I love KyoAni but I think this poster encapsulates my frustrations? disappointments? that I’ve had with them lately. Now, I’d like to think I’m not dumb; I know that this has been their “thing” since the beginning of time. It’s just that I’d just begun to hope that things would change a little with Free!, but four years later…
Anyway, this is why I yell about High Speed all the time. It shows that they can make a fairly serious/grounded work about boys. Free! has tonal problems where it’s wacky hijinks like their comedies but they also tried to shoehorn some drama that didn’t really fit; High Speed resembles Sound Euphonium, where it’s more quiet, coherent, and less gags or melodrama. That’s not to say that Euphonium wasn’t funny or didn’t have drama, but the style is very different.
So it’s really difficult not to conclude that a lot of Utsumi’s decisions harmed the coherence of Free! and that she needed to hold back more. This is more clear now that we can directly compare to, say, Takemoto’s High Speed or even Kawanami’s Free!. Watching High Speed and Free! Timeless Medley Kizuna has made me wonder what a more focused and less wacky TV Free! or High Speed adaptation would’ve been like. An immediate objection is that it’d be boring or something, but the movies show otherwise. Of course, it’s also hard to say because Kawanami was really tied down by the Free! that already exists, but I liked his original parts in Kizuna and I hear that Promise has even more new material.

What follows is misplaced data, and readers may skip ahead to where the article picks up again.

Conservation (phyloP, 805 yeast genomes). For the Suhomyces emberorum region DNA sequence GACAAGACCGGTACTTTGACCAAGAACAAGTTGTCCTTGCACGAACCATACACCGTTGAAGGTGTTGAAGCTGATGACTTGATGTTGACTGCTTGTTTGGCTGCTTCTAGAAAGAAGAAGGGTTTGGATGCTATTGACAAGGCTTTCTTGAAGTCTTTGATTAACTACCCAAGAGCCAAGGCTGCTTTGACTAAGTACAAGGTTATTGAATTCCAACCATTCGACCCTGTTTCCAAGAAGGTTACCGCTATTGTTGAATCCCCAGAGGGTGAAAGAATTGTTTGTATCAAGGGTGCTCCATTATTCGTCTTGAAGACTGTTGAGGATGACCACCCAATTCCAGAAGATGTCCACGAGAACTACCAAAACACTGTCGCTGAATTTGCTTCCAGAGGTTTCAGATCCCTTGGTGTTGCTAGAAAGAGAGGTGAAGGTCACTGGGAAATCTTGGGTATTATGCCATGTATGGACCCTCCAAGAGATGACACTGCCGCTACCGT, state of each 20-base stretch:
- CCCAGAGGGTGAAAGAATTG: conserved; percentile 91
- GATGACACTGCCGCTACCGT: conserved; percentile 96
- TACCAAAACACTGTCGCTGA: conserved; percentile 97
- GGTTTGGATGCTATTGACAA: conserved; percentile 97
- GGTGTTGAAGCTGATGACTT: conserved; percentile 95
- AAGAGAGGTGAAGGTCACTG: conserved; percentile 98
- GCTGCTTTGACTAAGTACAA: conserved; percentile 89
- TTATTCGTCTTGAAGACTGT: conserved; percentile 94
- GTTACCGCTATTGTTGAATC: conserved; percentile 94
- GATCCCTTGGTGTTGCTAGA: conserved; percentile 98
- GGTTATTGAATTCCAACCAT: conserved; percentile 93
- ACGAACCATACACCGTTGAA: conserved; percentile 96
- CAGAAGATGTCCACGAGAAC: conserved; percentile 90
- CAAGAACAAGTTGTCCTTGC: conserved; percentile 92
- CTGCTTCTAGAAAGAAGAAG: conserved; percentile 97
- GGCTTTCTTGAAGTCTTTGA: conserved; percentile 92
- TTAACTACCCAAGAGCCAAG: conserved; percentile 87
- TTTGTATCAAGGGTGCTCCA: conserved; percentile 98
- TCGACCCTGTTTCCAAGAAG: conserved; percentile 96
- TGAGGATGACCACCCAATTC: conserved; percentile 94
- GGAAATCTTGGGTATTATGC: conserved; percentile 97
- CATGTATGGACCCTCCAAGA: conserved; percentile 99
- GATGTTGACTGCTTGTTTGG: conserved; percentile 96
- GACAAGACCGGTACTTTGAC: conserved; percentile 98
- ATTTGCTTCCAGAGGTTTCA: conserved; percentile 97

My hot take is that if Takemoto had done Free!, a lot more people would be talking about it in the same way as Hyouka or Euphonium. Again, someone is going to object and say that’s bad, but here’s the problem: everyone’s biggest problem with Free! is the drama. As I mentioned earlier, Free! tries to go down both the comedy and drama route and it’s worse for it, especially since the original High Speed novel was never a comedy. This sort of points to a pretty clear alternative adaptation strategy: that the Hyouka/Euphonium route would probably have been the best direction to go in, which is exactly what the High Speed movie does. And it’s a much stronger work because of it.
One final note is that Timeless Medley is ostensibly a recap/summary but it completely skips over season 1. Is it because Free!’s first season is bad or hard to square with the rest of the narrative? Who knows? But it’s evidently not important enough to include. Meanwhile, explicit callbacks to High Speed! the movie are incorporated into the new Free! movies, so good fucking luck if you haven’t watched it.